The Tennessee Department of Transportation will be replacing the Fairground Lane bridge at the entrance to Johnson County Middle and High Schools beginning Thursday, November 13th. According to Mountain City Mayor Kevin Parsons the original start date of November 8th was delayed due to the JCHS football team hosting playoff games.
Traffic will not be able to enter at the front entrance due to the construction. The new entrance during bridge construction will be at Fairview Avenue (at the track) and continuing up the hill from there. Traffic will exit by the vocational school and proceed down East Hillcrest Drive.
JCMS car riders and walkers will be dismissed at 3 p.m. with pickups in front of the high school. Parents will not be permitted to drive around the building in the afternoon due to bus pickups. JCHS walkers will also dismiss at 3 p.m. Student car drivers will dismiss at 3:10 p.m. Bus riders will dismiss at their normal time.
Mayor Parsons advises parents, teachers and students that the new traffic pattern will cause delays until everyone is accustomed to the temporary route. He suggests those using that route to allow extra time before and after school. “Our city officers will be assisting traffic around the detour area as well as enforcing both direction of travel and vehicle speed for the duration of the project,” said Parsons.
Traffic flow should go back to normal in the spring of 2018.

 

First Free Will Baptist to hold turkey dinner Nov. 4th

First Free Will Baptist Church will hold a turkey dinner at their fellowship hall on November 4th from 4:00 pm to 6:00 pm. The menu will include turkey, mashed potatoes and gravy, stuffing, green beans, roll, dessert and drink for only $7.00. Thank you for supporting First Freewill Baptist Church youth group.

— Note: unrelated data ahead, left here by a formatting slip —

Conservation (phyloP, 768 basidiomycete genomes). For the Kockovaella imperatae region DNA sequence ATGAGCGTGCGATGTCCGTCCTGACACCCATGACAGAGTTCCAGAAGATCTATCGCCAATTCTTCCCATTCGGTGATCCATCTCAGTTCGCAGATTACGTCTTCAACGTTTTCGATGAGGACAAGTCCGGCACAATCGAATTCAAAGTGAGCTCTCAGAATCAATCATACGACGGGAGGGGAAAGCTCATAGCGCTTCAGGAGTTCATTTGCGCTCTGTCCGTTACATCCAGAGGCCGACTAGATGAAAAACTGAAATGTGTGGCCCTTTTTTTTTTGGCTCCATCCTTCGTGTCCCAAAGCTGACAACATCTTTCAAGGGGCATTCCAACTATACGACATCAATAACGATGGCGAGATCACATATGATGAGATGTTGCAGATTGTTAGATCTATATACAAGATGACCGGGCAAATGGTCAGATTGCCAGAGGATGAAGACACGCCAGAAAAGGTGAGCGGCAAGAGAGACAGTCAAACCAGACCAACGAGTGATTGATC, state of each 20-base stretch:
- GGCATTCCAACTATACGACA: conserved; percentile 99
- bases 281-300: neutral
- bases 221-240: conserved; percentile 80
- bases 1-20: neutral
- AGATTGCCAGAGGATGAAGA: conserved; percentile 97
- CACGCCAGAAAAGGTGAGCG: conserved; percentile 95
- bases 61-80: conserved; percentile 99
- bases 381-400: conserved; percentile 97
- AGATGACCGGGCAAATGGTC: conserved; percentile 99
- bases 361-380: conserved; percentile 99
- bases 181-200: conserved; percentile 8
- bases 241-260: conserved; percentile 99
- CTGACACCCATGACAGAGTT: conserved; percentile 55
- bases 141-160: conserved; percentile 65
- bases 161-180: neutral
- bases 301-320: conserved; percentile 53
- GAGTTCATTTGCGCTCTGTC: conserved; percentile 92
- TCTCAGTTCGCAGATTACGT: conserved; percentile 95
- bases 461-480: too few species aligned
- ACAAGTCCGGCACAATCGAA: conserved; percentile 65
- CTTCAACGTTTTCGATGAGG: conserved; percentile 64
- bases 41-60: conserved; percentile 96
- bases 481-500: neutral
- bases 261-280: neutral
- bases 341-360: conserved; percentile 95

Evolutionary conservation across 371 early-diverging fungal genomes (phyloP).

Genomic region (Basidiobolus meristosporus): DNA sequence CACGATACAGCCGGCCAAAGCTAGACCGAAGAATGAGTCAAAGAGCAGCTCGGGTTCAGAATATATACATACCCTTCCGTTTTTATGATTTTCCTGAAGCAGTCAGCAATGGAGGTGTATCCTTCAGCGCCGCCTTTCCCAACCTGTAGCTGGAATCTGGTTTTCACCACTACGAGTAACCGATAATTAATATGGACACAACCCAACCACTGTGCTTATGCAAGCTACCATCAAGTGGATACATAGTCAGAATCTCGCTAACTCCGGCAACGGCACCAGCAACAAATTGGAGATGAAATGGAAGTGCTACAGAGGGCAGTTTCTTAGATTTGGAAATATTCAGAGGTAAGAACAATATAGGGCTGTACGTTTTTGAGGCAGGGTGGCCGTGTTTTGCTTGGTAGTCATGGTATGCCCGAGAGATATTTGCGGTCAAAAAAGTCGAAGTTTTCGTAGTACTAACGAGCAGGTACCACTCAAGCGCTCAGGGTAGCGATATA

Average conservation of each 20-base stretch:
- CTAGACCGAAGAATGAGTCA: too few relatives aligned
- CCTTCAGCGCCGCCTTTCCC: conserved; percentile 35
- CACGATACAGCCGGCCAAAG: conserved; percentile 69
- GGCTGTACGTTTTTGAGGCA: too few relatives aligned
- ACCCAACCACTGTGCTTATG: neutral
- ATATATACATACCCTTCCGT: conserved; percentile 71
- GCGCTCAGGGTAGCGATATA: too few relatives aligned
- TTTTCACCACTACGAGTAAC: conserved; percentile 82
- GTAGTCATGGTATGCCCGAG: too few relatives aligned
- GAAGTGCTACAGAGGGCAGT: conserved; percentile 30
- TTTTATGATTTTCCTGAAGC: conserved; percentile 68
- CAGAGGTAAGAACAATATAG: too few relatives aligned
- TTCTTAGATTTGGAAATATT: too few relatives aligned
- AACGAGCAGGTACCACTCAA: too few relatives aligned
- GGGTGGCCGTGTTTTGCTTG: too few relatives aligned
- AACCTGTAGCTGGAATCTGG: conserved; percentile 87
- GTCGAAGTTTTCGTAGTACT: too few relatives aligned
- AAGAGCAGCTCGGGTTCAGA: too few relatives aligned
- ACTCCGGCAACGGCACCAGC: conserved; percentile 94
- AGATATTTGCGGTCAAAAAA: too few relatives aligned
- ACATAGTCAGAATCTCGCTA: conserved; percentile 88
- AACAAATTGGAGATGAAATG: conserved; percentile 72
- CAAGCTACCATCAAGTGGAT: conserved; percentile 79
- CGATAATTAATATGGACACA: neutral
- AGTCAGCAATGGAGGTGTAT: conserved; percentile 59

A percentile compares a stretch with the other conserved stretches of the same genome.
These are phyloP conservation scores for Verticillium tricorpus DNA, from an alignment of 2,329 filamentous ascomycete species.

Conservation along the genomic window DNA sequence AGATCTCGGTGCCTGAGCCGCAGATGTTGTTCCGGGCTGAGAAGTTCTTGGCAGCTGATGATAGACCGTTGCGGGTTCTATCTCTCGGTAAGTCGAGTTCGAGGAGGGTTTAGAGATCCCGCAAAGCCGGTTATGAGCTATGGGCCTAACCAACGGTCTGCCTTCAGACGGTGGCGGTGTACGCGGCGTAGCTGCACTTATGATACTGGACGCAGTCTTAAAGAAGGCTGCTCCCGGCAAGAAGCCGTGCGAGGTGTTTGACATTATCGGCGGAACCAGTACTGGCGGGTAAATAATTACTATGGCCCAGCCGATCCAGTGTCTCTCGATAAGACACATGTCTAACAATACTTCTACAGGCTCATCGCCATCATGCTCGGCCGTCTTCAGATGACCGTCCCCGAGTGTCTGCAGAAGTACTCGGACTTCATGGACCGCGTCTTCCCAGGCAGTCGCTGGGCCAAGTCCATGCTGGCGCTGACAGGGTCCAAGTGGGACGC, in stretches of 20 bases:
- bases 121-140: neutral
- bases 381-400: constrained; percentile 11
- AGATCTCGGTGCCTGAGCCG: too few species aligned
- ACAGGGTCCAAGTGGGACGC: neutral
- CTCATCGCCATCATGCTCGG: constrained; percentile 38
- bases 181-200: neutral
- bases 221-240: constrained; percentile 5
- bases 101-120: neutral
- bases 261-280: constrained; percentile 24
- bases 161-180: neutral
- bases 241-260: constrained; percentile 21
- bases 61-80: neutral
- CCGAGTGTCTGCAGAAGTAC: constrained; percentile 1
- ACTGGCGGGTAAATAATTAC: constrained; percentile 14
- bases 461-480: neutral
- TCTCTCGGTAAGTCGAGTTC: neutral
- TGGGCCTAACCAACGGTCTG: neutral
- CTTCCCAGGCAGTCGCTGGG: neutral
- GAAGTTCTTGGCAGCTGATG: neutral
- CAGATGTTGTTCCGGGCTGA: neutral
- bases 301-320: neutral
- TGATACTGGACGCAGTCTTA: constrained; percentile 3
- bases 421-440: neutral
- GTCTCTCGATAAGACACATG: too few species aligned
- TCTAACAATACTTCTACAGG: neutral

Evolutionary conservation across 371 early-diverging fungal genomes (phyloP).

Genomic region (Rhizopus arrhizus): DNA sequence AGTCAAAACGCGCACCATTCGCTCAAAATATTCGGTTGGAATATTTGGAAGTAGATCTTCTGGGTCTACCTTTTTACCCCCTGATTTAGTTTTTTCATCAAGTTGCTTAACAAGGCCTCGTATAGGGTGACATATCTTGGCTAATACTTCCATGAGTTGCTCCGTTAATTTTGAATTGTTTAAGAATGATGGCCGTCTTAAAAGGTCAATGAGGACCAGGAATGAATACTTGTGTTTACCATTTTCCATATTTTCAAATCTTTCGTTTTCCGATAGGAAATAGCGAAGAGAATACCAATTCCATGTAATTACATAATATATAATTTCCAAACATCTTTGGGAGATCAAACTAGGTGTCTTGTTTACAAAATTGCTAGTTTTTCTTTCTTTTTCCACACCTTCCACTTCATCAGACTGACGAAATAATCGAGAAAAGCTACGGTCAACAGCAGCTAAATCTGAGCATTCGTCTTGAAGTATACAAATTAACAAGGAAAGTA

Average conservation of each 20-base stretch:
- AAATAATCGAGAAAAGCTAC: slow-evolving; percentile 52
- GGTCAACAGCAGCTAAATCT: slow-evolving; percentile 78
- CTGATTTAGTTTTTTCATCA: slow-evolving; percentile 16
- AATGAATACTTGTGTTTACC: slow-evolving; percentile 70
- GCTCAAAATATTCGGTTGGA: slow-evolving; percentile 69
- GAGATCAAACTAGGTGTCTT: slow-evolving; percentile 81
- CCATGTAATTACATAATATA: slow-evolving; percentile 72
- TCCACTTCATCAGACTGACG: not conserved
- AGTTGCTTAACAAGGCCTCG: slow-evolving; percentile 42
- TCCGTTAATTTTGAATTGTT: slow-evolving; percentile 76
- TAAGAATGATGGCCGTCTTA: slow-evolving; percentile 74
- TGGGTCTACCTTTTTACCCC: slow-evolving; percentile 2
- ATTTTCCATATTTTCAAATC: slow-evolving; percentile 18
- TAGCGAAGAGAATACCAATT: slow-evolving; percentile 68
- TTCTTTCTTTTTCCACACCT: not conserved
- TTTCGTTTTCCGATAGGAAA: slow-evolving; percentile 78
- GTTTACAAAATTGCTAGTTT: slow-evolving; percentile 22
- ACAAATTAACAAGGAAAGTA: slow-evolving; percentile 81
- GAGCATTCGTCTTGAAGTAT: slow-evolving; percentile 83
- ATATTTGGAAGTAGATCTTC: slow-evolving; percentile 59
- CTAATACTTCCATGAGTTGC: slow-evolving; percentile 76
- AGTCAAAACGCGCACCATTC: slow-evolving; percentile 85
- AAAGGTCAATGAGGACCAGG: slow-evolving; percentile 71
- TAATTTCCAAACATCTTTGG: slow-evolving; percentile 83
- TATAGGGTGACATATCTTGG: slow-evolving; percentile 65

Johnson County Winter Farmers Market to open November 4

By Richard Calkins

The Board of Directors of the Johnson County Farmers Market is pleased to announce the grand opening of its new Winter Farmers Market on Saturday, November 4, beginning at 9 AM in the basement of the Johnson County Welcome Center.
This new initiative reflects both the growing demand for fresh local produce, pasture-raised beef and pork, farm-fresh eggs, local honey, baked goods and other “value-added” agricultural products, and the increasing availability of such products from farms in our area. The winter market will observe the same hours as the summer market (Saturdays from 9 AM to Noon), but will be located in the warm and cozy basement of the welcome center. (Parking is available in the back of the building.) In addition to space for 20 vendors, the facility will feature a seating area (the “Friends of the Winter Market Café”), where, for a small donation, patrons can enjoy a cup of hot coffee or tea, and perhaps a locally produced pastry or other baked goods from one of our vendors. Like the summer market, local musicians will be invited to perform for the listening pleasure of our customers.
Several vendors will also be joining together to offer a weekly “CSA” box (Community-Supported Agriculture), including beef and pork products, baked goods, and fresh produce. In addition to farm-fresh edibles, we will also have locally produced crafts, art work, soaps, candles, and the like, perfect gifts for the up-coming holidays. For more information on the winter market, please find us on Facebook at “Johnson County Farmers Market”. Vendors interested in selling at the winter market can call or text the winter market manager (Anna Timmerman) at 919 616-0932.

 

Johnson County 4-H reports

Today, we had our second 4-H meeting. We learned how to go through our club meeting. We learned about our next project, which is the Public Speaking contest. The winners of our recyclable ornament contest are: Megan Stout won 1st place. Lilly Powell won 2nd place. Anna Norris won 3rd place.
Jaida Garland
Mrs. Eggleston’s 4th Grade
Doe Elementary

On September 21, 2017 Mrs. Dugger’s 6th Grade had their 4-H meeting. In our meeting, we talked about our officer jobs and who was going to be elected as President, Vice President, Secretary, and Reporter. The winners of our election were: Josh Lowe- President, Casey Ollinger- Vice President, Chase Muncy- Secretary, and I, Destiny Nicholson- Reporter. After the election, we talked about our first project, the recyclable ornament contest. Then, Mrs. Pleasant and Ms. Taylor showed us examples of other ornaments that had been made and they gave us great ideas.
Destiny Nicholson
Mrs. Dugger’s 6th Grade
Laurel Elementary